November 18, 2004 (Ira Pilgrim)
As it turns out, in most jurisdictions, simultaneous bilateral cataract surgery costs less for the patient and hospital. Generally, however, the doctor also receives a reduced fee for operating on the second eye during the same sitting. For instance, in Ontario, simultaneous bilateral cataract surgery costs the hospital $500 less, and the physician's fee is reduced by 15% for the second eye.
Steve A. Arshinoff
It was a crystal clear night with a full moon. The moon had a halo around it. I held a card in front of one eye and just barely blotted out the moon and the halo disappeared. The next day I phoned my optometrist who told me that the halo was caused by cataracts. When I drove at night, approaching headlights also had halos. I looked it up and read that cataracts are due to the lens of the eye clouding up.
By the time I started my eightieth year, the cataracts in both of my eyes were bad enough so that I had difficulty reading, particularly when the light wasn't perfect. My optometrist and I agreed that the time had come to have it fixed.
After W.W.II, ophthalmologists were able to replace the lens with a plastic lens. Before 1967, replacing the lens was a difficult operation that required up to 10 days of hospitalization. In 1967, ophthalmologist Charles D. Kelman(1930-2004) was having his teeth cleaned with ultrasound and got the idea that he might shatter the lens with ultrasound and suck it out through a small incision in the cornea. He tried it on a number of cats which were destined to be destroyed. It worked and the operation in use today was developed. After many trials and errors, the operation now in use was perfected.
Cataract surgery has progressed to where it takes less than 20 minutes to do the actual surgery. After anesthetizing the cornea with eye drops and dilating the pupil with eye drops, the surgeon, working through a microscope, makes a small incision (less than 1/4 inch) in the cornea of the eye, dissolves the lens with ultrasound and sucks and flushes it out. He then replaces it with a plastic lens. Aside from a dilated pupil which requires sun glasses or an eye patch after the surgery, the patient can go home and feels fine. There is a routine that the patient performs that involves antibiotic and anti-inflammatory eye drops for many days before and after the surgery. This operation is now done on about 3 million people in the US and another 3 million in Europe every year.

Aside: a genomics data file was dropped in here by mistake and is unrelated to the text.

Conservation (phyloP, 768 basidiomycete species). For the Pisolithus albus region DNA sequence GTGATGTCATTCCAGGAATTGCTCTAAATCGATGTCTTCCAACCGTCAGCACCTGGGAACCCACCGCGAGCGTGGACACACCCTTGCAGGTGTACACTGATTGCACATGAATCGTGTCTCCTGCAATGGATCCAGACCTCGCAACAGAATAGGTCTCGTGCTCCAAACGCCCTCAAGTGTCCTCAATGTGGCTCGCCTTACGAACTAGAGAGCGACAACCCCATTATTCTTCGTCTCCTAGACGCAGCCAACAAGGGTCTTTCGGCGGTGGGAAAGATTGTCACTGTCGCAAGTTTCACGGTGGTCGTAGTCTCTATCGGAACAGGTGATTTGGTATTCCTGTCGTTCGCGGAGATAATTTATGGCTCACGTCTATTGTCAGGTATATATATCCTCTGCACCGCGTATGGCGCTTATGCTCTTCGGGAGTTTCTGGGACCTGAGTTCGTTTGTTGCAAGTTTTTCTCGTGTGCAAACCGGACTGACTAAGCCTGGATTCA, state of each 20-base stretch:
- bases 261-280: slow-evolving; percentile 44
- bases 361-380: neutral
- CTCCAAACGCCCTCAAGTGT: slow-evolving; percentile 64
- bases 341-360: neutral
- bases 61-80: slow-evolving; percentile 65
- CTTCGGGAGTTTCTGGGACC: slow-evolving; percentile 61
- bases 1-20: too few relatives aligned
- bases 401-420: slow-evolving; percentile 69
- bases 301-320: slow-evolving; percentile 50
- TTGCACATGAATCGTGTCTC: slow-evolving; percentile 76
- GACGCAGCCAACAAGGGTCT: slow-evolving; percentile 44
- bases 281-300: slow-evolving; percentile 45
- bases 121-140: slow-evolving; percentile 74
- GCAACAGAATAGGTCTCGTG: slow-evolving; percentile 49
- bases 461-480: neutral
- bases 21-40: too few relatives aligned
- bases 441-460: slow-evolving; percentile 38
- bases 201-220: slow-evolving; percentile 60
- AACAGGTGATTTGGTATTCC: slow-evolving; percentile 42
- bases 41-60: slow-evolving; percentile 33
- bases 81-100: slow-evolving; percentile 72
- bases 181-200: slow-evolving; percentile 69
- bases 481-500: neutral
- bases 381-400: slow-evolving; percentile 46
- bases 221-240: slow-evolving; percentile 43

I read everything that I could find on the internet about cataract surgery, and there was plenty. It also had information on the surgeons in my area who performed cataract surgery. They were all ophthalmologists and members of the American College of Surgeons. I chose one on the recommendation of my optometrist. Then came a problem.
I had cataracts in both eyes and wanted them both fixed at the same time. An excellent article by a Canadian surgeon made a persuasive case for doing them both at the same time (Steve A. Arshinoff, MD, FRCSC; see www.crstoday.com/03_archive/0803/041.html ) . There was a web page from a Colombian surgeon, who routinely did it that way. Apparently it is done that way in many countries, but not in the US. I tried to convince my local ophthalmologist to do both at the same time and gave him a copy of the above article. He wasn't convinced. While he was polite, the message was clear; he would only do the surgery one eye at a time with about a month between the two operations. I had been given a Hobson's choice. (Hobson was a stable keeper, and when a person wanted to rent a horse, he could have any horse in his stable, as long as it was in the first stall.) If I wanted both eyes done at the same time, I could have gone to Canada and, were I wealthy, I might have done just that. As it was, I relied on Medicare, which only operates in the US. I did it his way.
The day after the surgery I was amazed. Colors were brighter and everything looked clearer, brighter, and amazingly more beautiful. Six months later, I am still enchanted with how much more beautiful the world has become. It seems to me that the autumn colors have never been so exquisitely brilliant, although I suspect that it isn't because the colors are brighter, but that my new eyes can now see them as they are. At my age, moments of exquisite beauty are worth a hellovalot more than similar moments were in my youth.
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